Chances are if you had met the American firearms heiress, Sarah Winchester in the early 1900s, you would not have been invited to her house.
And although Sarah would have had plenty of topics to talk about – like how she inherited millions of dollars from her late husband’s estate, or had built a haunted mansion – she likely would have not served you a cup of tea or showed off her grand ballroom.
That’s because Sarah believed she was cursed and therefore lived as a recluse for the majority of her life. After talking to a medium who told her that her family was haunted by the souls of people killed by Winchester guns, Sarah was convinced that the only way to appease those spirits was to move to San Jose, California in 1886, purchase an eight-room farmhouse and expand it with around-the-clock construction … forever.
The result: a 24,000-square-foot mansion with 10,000 windows, 2,000 doors, 160 rooms, 52 skylights, 47 stairways and fireplaces, 17 chimneys, 13 bathrooms, 9 kitchens, and one captivating story of a grieving widow (and mother) who built an architectural wonder around her while her inner world fell apart.
Today, the Winchester Mystery House is one of the most celebrated haunted mansions in the world. Known for its paradox of design beauty and architectural oddity (including stairs that lead straight to a ceiling and doors that lead to, well, nowhere) as well as stories of paranormal activity, the mansion has seen more than 12 million people pass through its doors. Unharmed, of course, yet intrigued.
If you’re in the San Jose area, the Winchester Mystery House is definitely a National Historic Landmark you’ll want to visit. It offers various tours that explore parts of the mansion – everything from the standard Mansion Tour to the Hallowe’en Candlelight Tour, to the Friday the 13th Flashlight Tour (it’s probably no surprise to learn that the number ‘13’ was incorporated into ceilings with 13 panels, rooms with 13 windows, staircases with 13 steps and even 13 bathrooms).
We opted for both the Mansion Tour and the Explore More Tour. Ideal for the Winchester newbie, the Mansion Tour introduces you to the story of Sarah and shows all the most memorable aspects of the mansion, such as the Door to Nowhere, Grand Ballroom, the most expensive Tiffany glass window, séance room, floor with a glass window in it, and so much more.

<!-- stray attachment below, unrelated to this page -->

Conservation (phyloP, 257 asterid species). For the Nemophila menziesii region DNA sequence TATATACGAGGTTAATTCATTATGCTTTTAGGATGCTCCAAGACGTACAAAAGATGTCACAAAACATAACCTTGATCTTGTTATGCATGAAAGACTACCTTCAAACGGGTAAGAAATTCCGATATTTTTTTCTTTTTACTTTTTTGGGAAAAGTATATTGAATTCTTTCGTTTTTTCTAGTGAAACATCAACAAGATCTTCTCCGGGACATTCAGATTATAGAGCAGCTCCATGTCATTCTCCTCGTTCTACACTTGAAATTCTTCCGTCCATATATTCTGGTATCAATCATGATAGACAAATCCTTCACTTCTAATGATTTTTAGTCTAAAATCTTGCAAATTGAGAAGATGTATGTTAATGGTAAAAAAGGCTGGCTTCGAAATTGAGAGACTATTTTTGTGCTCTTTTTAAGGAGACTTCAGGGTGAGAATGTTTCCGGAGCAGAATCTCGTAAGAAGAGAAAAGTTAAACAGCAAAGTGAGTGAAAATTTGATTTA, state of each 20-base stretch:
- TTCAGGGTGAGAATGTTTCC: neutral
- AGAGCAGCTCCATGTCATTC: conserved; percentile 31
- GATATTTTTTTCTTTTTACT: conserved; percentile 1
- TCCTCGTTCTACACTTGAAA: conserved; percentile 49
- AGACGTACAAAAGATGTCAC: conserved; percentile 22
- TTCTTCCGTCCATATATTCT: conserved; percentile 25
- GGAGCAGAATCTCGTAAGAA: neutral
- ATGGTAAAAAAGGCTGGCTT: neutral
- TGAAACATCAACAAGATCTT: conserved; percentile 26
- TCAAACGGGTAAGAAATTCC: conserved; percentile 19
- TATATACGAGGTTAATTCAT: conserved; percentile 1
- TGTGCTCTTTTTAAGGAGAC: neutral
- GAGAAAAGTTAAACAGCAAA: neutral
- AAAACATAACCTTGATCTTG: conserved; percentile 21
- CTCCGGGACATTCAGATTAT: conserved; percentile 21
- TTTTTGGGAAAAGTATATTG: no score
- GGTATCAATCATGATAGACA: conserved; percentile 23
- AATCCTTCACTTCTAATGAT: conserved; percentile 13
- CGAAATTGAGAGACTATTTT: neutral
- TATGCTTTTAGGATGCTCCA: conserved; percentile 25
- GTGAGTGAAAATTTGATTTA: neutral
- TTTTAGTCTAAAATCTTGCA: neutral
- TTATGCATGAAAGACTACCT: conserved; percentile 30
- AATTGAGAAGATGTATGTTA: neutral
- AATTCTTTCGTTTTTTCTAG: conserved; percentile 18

The Explore More Tour, designed for ages 12 and up, explores some of the unfinished areas of the house (due to the 1906 Earthquake), reveals rooms that have not been shown to the public in 20+ years, takes you into the basement where much paranormal activity has been reported, and provides a deep-dive into the architectural history. It’s a unique experience that will make any family outing or vacation even more memorable.
You can enjoy both tours in a morning or an afternoon, any day of the week, and then dine at the Winchester Café. We talked to some of the tourists and learned that many of them had visited the mansion more than a few times, as there is something so hauntingly captivating about this place. The tour guides are genuinely excited about the house and its stories, and you’ll be captivated by their own personal experiences of what they’ve witnessed there.
While Sarah is considered by many to be a mad woman whose paranoia built a self-imposed prison, you’ll also learn she greatly supported tuberculosis research, hired minorities (which was frowned on in that time), infused many cultures into the décor, and greatly contributed to the rise of the modern interior design industry.
The Winchester Mystery House is definitely a must-see destination, and is only a short distance from the popular San Pedro Square Market. And although the idea of visiting a historically haunted house might inspire an unsettling feeling, we promise that when you visit the house, you’ll likely want to stay awhile.
The Winchester Mystery House
Address: 525 S. Winchester Blvd., San Jose, CA 95128